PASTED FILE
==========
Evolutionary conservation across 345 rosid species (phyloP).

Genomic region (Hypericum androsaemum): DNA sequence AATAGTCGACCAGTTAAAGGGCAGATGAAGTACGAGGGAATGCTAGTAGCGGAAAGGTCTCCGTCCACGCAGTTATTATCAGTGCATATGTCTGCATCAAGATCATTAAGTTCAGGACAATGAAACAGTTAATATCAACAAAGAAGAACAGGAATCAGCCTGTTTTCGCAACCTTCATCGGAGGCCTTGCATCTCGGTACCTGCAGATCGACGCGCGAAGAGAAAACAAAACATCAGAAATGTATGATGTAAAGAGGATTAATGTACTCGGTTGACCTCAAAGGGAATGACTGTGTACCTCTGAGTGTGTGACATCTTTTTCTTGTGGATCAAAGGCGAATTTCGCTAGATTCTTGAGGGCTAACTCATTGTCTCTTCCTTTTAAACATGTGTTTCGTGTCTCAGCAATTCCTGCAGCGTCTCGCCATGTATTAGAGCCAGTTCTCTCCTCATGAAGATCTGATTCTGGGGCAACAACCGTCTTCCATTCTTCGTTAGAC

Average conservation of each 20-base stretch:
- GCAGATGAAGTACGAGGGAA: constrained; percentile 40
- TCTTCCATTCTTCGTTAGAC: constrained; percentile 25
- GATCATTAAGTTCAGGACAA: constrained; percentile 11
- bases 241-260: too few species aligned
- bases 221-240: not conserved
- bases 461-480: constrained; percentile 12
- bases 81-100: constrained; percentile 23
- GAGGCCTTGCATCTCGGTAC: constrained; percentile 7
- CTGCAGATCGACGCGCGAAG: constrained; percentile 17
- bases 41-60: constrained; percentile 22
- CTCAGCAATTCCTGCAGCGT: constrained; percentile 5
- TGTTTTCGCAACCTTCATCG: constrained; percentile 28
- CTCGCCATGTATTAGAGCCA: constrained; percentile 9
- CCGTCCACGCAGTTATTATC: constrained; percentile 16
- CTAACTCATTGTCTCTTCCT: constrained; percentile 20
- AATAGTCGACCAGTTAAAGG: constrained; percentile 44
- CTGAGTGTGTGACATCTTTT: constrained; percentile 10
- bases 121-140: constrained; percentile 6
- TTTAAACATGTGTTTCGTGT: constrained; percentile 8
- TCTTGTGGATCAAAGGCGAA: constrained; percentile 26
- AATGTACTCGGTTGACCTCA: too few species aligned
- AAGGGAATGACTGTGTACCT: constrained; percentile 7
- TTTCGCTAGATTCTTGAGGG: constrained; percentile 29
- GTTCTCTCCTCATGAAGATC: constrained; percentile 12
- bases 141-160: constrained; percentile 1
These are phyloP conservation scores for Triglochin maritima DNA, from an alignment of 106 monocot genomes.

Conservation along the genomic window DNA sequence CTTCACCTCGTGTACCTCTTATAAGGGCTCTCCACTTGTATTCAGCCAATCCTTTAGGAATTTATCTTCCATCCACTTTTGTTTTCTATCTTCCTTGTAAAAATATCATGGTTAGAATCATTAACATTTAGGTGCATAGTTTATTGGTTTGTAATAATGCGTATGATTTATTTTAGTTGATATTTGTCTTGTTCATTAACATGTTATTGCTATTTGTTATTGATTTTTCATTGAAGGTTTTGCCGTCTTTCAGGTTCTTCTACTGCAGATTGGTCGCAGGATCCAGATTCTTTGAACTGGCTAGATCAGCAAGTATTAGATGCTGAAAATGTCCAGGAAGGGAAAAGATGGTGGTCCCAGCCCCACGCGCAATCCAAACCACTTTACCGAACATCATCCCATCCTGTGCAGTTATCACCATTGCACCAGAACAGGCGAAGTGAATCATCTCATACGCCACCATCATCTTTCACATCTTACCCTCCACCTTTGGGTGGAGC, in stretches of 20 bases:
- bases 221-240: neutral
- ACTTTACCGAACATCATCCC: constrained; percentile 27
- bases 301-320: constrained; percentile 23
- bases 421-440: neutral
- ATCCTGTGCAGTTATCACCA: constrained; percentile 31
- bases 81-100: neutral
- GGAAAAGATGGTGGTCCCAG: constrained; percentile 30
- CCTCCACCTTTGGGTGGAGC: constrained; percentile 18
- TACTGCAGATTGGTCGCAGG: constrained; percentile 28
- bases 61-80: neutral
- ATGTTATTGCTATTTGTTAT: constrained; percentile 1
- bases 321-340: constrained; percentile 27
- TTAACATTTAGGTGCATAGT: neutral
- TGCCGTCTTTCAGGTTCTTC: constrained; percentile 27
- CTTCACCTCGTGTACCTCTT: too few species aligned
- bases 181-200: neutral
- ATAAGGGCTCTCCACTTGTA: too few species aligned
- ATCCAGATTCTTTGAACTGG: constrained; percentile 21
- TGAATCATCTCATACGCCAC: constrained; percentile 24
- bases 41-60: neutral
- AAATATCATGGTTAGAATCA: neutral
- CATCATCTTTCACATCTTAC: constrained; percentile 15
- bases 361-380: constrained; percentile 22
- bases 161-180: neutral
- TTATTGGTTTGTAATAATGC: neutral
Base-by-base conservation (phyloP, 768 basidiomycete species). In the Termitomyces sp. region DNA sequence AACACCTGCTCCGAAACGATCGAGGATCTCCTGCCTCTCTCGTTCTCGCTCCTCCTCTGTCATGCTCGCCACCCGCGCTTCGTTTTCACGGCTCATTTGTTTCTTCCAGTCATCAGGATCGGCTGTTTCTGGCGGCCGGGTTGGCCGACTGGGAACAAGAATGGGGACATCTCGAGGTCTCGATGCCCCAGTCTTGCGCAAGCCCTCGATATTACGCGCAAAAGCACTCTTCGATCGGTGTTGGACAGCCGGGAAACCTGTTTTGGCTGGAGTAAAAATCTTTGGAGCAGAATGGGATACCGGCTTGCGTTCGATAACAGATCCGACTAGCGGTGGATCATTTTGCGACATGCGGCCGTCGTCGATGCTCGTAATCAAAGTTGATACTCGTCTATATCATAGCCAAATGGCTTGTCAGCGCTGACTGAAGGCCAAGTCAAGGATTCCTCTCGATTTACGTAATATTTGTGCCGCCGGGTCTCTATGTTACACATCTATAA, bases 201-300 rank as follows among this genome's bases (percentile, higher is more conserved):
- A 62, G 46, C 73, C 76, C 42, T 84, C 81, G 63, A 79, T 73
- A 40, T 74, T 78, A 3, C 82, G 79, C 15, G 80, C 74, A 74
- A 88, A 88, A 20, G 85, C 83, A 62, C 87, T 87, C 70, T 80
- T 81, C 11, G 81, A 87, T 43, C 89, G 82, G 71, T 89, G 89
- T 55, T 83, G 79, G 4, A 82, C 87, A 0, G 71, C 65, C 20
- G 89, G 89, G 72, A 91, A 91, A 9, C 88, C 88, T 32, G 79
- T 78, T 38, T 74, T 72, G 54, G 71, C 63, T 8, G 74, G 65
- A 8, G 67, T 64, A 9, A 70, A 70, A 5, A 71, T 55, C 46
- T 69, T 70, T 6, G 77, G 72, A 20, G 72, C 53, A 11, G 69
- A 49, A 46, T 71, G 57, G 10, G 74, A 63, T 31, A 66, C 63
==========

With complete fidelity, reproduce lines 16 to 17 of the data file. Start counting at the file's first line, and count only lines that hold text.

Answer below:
- CTCGCCATGTATTAGAGCCA: constrained; percentile 9
- CCGTCCACGCAGTTATTATC: constrained; percentile 16